Our nation is in the midst of an epidemic of opioid overdose deaths. The common use of opioids among persons living with HIV (PLWH), along with their common use of benzodiazepines, has resulted in high rates of opioid overdose among PLWH.3 Ideally, HIV physicians would provide effective office-based opioid treatment (OBOT) to reduce drug use and overdose mortality,4-6 but HIV physicians have been reluctant to adopt buprenorphine/naloxone (Bup/Nx).7 The current study posits that HIV physicians, who have been battling AIDS-related mortality for years, will find prevention of overdose death through naloxone prescription (NxP) more compelling, more trainable and less complex.8 Beginning with NxP, the current project will utilize academic detailing with motivational interviewing (MI) to encourage HIV physicians to accept a larger role in treating the primary disease (opioid addiction) with office-based Bup/Nx. In a stepped wedge design, the proposed study will implement NxP and OBOT in 20 HIV practice settings that receive Ryan White Funding;treat adults;have 4 or more prescribers;have an electronic medical record (EMR);and come from states in the top half nationally for opioid overdose deaths. The implementation will roll-out sequentially among randomly-selected eligible practices in three 9-month phases. The implementation strategy will include (1) a 1.5-hour, onsite peer-to-peer training with continuing medical education credits provided that will focus on saving lives through NxP and introduce the idea that office-based medication is available to treat the primary disease (opioid addiction) in their office;(2) expert mentoring and technical support for the physicians and practice;(3) academic detailing by a clinician trained in MI at 1, 3, 5 and 7 months after the initial training; and (4) pharmacist peer-to-peer outreach to local pharmacies to ensure that the medications are available. Primary outcomes drawn from implementation science will be feasibility, acceptability, readiness and intent to prescribe naloxone and Bup/Nx from surveys 9, 18, and 27 months into the active implementation phase, and at nine month follow-up;number of clinicians prescribing naloxone and Bup/Nx (i.e. uptake);and number of patients prescribed naloxone or Bup/Nx (i.e. penetration) from EMR data. Formative evaluation will examine implementation facilitators and barriers in qualitative interviews. HIV outpatient practices are promising settins in which to implement naloxone to reduce overdose and Bup/Nx to treat opioid use disorders. Using peer-to-peer physician training, proactive expert support, academic detailing with motivational interviewing, and pharmacy outreach, this innovative proposal will leverage the primary value of """"""""saving lives"""""""" to implement naloxone prescription among HIV physicians and increase their motivation to adopt office-based Bup/Nx treatment.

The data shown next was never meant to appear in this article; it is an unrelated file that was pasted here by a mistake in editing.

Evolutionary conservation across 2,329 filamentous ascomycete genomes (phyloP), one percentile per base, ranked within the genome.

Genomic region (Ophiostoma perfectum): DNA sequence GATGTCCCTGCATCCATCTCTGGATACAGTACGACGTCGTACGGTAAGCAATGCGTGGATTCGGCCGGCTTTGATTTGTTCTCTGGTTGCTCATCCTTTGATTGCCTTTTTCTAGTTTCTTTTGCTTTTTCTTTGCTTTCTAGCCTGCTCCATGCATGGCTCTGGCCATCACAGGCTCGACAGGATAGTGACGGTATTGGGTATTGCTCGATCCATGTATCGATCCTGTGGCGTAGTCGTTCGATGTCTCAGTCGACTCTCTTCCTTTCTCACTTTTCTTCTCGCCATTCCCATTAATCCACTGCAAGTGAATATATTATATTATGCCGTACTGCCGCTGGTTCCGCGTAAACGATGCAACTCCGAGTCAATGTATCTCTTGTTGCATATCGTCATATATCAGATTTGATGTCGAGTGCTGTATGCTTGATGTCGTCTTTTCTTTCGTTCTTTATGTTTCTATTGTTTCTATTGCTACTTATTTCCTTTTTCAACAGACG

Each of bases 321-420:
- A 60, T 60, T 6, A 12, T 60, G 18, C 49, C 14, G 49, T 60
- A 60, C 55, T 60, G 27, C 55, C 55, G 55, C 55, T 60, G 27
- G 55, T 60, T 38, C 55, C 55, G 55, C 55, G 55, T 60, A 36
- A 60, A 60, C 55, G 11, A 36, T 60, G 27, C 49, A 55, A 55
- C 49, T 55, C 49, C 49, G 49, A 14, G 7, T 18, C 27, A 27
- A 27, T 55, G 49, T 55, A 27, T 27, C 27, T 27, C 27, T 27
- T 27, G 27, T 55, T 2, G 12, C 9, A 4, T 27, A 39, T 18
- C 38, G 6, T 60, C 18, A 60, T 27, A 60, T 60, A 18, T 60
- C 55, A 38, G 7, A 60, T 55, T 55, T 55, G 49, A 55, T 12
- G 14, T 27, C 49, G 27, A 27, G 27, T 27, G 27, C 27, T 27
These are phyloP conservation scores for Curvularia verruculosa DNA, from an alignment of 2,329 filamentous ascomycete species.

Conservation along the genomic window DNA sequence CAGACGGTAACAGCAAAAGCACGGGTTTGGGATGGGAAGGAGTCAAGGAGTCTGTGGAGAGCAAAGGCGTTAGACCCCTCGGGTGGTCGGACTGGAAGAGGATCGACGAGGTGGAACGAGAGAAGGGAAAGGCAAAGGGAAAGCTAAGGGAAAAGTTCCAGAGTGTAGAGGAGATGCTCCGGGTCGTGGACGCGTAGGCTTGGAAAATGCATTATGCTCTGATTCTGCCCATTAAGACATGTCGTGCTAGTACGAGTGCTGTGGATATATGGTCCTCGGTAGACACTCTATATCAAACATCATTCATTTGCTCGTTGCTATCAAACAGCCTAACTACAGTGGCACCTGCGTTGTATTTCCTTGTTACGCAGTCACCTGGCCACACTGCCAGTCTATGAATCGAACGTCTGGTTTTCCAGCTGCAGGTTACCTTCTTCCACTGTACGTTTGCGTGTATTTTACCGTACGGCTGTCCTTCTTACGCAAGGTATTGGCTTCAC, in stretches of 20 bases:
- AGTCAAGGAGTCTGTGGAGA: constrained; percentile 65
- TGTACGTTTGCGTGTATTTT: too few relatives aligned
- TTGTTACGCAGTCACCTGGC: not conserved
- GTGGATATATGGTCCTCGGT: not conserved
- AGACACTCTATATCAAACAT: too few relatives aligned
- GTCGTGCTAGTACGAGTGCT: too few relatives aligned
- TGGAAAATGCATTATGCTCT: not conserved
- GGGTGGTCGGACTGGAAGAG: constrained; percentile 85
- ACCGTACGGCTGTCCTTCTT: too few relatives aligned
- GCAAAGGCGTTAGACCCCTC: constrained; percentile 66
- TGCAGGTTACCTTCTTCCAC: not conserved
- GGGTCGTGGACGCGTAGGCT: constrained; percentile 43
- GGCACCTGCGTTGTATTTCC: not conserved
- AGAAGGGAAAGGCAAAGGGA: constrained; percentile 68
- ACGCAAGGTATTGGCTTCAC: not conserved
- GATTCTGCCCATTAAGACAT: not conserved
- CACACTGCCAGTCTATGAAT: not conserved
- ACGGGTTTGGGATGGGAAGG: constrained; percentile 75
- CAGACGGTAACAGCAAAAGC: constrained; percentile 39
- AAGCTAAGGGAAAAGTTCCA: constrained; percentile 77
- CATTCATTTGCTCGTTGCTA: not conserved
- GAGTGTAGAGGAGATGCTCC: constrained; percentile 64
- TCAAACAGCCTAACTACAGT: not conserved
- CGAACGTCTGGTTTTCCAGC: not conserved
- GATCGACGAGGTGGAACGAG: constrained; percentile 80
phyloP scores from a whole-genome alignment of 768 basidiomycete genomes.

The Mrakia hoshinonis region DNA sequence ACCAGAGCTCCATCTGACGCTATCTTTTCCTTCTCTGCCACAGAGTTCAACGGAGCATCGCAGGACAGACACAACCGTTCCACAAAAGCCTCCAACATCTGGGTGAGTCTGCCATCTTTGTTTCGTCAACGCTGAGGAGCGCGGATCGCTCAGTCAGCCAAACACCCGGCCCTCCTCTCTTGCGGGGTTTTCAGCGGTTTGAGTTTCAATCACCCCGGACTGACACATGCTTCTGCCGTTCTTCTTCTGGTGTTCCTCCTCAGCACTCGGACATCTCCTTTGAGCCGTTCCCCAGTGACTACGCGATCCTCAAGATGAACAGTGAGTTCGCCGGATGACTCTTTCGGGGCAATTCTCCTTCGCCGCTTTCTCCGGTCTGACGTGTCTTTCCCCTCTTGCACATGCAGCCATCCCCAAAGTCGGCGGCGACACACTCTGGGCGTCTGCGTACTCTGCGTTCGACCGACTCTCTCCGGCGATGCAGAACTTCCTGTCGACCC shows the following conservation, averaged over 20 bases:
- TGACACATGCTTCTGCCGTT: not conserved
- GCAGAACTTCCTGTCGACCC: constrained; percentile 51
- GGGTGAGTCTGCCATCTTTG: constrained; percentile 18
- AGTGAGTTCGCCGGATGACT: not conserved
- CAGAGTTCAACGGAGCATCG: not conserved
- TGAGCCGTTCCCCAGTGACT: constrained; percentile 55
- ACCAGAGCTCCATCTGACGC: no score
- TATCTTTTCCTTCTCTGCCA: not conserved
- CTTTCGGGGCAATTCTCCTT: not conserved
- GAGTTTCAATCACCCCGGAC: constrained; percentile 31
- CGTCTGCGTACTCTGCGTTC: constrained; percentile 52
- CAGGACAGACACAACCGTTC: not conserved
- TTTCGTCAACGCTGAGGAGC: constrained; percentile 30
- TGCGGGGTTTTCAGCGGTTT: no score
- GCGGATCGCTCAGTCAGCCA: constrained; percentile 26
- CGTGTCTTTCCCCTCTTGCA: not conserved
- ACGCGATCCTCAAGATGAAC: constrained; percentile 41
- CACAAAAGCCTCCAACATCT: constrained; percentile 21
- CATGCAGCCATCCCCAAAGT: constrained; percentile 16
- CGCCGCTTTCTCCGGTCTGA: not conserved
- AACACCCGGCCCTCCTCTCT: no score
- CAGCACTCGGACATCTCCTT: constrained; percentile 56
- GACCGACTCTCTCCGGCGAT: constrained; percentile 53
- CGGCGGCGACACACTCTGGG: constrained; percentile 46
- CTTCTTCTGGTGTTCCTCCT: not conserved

Our nation is in the midst of an epidemic of opioid overdose deaths, and persons living with HIV have high rates of opioid overdose. This innovative proposal will test peer-to-peer physician training, proactive expert support, academic detailing with motivational interviewing, and pharmacy outreach to implement naloxone prescription and buprenorphine treatment in HIV outpatient settings. If successful, it will provide a model to facilitate access to overdose prevention and effective office-based opioid treatment for persons living with HIV.
|Friedmann, Peter D; Suzuki, Joji (2017) More beds are not the answer: transforming detoxification units into medication induction centers to address the opioid epidemic. Addict Sci Clin Pract 12:29|
|Walley, Alexander Y; Green, Traci C (2016) Mainstreaming Naloxone Through Coprescription to Patients Receiving Long-Term Opioid Therapy for Chronic Pain. Ann Intern Med 165:292-3|
|Green, Traci C; Gilbert, Michael (2016) Counterfeit Medications and Fentanyl. JAMA Intern Med 176:1555-1557|
|Hunter, Sarah B; Schwartz, Robert P; Friedmann, Peter D (2016) Introduction to the Special Issue on the Studies on the Implementation of Integrated Models of Alcohol, Tobacco, and/or Drug Use Interventions and Medical Care. J Subst Abuse Treat 60:1-5|